How corporations protect the rich

There are a multitude of tax breaks and subsidies provided by federal, state and local governments which protect the financial interests of rich corporations. These include direct federal subsidies to corporations which allegedly cost taxpayers over $100 billion each year.
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In addition to federal subsidies, many corporations also receive state and local subsidies. Louise Story calculated that state and local governments provide at least $80 billion in subsidies to corporations, with over 48 major corporations receiving over $100 million each.This is mainly due to the fact that state and local governments fear these major corporations will move their jobs overseas if they do not receive subsidies from the US. In turn, corporations have exploited these fears, manipulating local government officials in order to reap the financial benefits. Corporations similarly use this threat of overseas job migration to receive federal tax breaks. The tax code grants corporations special tax breaks which reduce the expected 35% tax rate to an actual rate as low as 13%, thus saving corporations in the region of $200 billion each year.As is the case for corporations, federal tax breaks are also lucrative opportunities for hedge fund managers, who receive special breaks enabling them to pay only 15% rates whilst others pay upwards of 35%. This system results in multimillionaire hedge fund managers, who are the in the top 1% of US earners, contributing a lower percentage in taxes than their secretaries! The National Priorities Project has calculated that this irregularity costs taxpayers in the region of $83 billion each year.Pay your taxes

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Home mortgage deductions are another area wherein the rich heighten their profits. This completely legal strategy is recommended by business coaches including Wilson Luna and Robert Kiyosaki (of ‘Rich Dad, Poor Dad’ fame). The home mortgage deduction offers exorbitant subsidies to real estate, banking and construction industries, costing taxpayers $70 billion a year. Furthermore, The Centre of Budget and Policy Priorities has estimated approximately 77% of the benefit is given to homeowners who possess incomes exceeding $100,000 per fiscal year.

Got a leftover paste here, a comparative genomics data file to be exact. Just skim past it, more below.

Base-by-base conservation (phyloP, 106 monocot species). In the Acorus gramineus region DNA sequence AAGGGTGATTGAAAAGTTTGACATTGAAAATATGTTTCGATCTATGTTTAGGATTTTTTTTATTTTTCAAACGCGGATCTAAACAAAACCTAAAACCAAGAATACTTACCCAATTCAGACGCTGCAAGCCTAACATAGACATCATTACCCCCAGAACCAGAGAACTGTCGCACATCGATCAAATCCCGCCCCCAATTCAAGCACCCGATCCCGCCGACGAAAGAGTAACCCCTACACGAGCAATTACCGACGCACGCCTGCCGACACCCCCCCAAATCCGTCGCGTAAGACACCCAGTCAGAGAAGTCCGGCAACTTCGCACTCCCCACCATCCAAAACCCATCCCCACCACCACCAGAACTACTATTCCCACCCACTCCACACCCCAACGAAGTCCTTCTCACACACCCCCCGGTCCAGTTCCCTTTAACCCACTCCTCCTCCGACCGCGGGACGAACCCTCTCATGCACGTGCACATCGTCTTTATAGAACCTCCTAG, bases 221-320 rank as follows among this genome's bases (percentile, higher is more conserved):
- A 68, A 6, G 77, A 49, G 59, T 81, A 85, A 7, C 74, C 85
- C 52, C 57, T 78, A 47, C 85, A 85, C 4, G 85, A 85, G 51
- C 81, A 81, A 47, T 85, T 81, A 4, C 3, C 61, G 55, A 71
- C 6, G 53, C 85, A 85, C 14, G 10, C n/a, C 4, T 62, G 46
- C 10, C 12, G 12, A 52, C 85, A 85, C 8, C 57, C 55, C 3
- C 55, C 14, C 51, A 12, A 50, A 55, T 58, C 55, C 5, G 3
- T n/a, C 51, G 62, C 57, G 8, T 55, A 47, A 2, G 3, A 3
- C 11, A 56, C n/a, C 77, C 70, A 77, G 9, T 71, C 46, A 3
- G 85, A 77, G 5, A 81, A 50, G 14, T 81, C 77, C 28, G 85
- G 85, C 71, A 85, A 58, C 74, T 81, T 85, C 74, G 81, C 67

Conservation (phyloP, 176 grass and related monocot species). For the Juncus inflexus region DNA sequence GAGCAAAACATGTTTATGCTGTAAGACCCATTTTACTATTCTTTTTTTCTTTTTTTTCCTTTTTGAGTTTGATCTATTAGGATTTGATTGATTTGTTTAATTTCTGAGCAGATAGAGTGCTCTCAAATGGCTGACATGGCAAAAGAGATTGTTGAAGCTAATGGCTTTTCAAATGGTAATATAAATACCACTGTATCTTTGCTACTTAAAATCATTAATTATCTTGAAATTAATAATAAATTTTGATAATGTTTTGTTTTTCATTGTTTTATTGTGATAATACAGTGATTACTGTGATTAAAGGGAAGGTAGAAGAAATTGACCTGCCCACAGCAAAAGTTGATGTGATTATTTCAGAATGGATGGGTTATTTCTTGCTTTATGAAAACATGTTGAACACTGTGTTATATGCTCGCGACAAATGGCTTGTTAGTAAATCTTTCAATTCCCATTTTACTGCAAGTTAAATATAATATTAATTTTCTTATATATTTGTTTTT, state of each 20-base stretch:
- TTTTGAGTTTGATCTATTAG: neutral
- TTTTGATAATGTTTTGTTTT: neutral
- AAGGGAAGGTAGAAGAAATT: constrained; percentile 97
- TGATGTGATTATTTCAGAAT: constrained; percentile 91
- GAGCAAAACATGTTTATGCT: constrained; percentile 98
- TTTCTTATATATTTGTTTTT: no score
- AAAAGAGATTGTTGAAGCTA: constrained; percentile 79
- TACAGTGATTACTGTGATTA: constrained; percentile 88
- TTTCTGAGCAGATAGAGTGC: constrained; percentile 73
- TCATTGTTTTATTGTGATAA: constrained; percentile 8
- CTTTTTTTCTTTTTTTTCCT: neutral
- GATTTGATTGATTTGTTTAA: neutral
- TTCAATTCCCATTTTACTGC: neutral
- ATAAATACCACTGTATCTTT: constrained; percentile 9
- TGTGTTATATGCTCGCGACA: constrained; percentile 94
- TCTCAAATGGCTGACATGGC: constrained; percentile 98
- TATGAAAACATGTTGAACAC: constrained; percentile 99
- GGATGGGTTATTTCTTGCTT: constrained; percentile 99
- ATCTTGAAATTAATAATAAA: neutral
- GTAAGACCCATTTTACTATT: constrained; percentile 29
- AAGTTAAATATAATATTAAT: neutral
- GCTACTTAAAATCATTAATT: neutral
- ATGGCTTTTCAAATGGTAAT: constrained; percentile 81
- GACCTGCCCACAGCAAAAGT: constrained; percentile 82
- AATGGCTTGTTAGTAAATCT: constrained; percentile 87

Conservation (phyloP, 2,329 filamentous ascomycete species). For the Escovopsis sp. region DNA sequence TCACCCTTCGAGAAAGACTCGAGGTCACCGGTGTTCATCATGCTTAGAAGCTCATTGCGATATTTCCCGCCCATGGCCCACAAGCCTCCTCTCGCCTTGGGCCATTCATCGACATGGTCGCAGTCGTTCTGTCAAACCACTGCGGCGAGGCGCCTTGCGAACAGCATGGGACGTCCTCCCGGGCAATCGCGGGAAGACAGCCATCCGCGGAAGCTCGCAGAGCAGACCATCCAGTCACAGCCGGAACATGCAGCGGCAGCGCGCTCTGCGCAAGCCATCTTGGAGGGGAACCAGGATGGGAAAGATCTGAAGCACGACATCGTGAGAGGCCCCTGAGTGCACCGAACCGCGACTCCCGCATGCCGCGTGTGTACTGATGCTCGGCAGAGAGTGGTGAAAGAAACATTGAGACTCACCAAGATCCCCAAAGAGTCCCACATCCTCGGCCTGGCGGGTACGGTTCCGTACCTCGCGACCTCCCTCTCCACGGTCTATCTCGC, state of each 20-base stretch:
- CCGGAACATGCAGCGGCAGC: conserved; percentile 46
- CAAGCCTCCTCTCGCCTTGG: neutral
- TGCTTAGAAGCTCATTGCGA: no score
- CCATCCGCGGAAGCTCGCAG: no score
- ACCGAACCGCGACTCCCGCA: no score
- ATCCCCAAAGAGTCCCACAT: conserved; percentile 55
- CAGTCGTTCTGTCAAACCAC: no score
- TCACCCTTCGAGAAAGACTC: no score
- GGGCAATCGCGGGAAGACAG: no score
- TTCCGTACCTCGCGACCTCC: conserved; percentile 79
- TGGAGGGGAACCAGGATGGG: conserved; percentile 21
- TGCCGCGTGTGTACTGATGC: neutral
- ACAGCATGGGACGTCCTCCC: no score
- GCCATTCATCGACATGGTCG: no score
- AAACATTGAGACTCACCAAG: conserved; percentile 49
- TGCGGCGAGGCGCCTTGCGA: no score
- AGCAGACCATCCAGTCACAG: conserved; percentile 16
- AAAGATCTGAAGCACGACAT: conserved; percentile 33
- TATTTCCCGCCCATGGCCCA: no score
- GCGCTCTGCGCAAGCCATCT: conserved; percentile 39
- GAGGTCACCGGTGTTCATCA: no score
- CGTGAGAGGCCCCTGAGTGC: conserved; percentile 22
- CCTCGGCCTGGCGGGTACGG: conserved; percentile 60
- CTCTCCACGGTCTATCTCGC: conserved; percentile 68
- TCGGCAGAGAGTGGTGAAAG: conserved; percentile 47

Corporations scrutinise major pieces of legislation to discover new sources of welfare for their rich employers. The Boston Globe investigated these measures, unearthing that in early 2013, emergency tax legislation passed by Congress contained forty three business and energy tax breaks, worth a total of $67 billion. As well as this broader legislation, there are a wealth of minor breaks which corporations use to protect and consolidate the authority of the rich. These include subsidies for corporate jets as well as tax deductions for second homes. These subsidies even include the rich benefiting from taxpayer funded farm subsidies, from which fifty billionaires received $11.3 million in the past twenty years!

Furthermore, corporations protect their wealthy employers from the repercussions of illegal transactions by affiliating financially with the government. These underhand agreements have been unearthed most recently in the case of JPMorgan Chase. They agreed a preliminary $13-billion mortgage settlement with the US government, yet were allowed to write off a majority of the deal as tax-deductible, thereby saving the corporation $4 billion. Corporations hire a comprehensive team of tax lawyers who scrutinise federal Internal Revenue codes in order to secure financial loopholes for the rich, such as in the case of JPMorgan Chase. By discovering breaks within these tax codes, corporations are able to exponentially reduce their tax rates. It is because of these breaks that there are so many lobbyists within the halls Congress and surrounding state legislature, in order to ensure that the rich remain rich.

We the Corporations

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George CampbellThis article was written by George Campbell, a freelance writer from Birmingham in England. George has been a teacher for four years and he loves writing about education but he is versatile and he also writes across a variety of other topics. You can stay connected with George on Google+ and follow him on Twitter.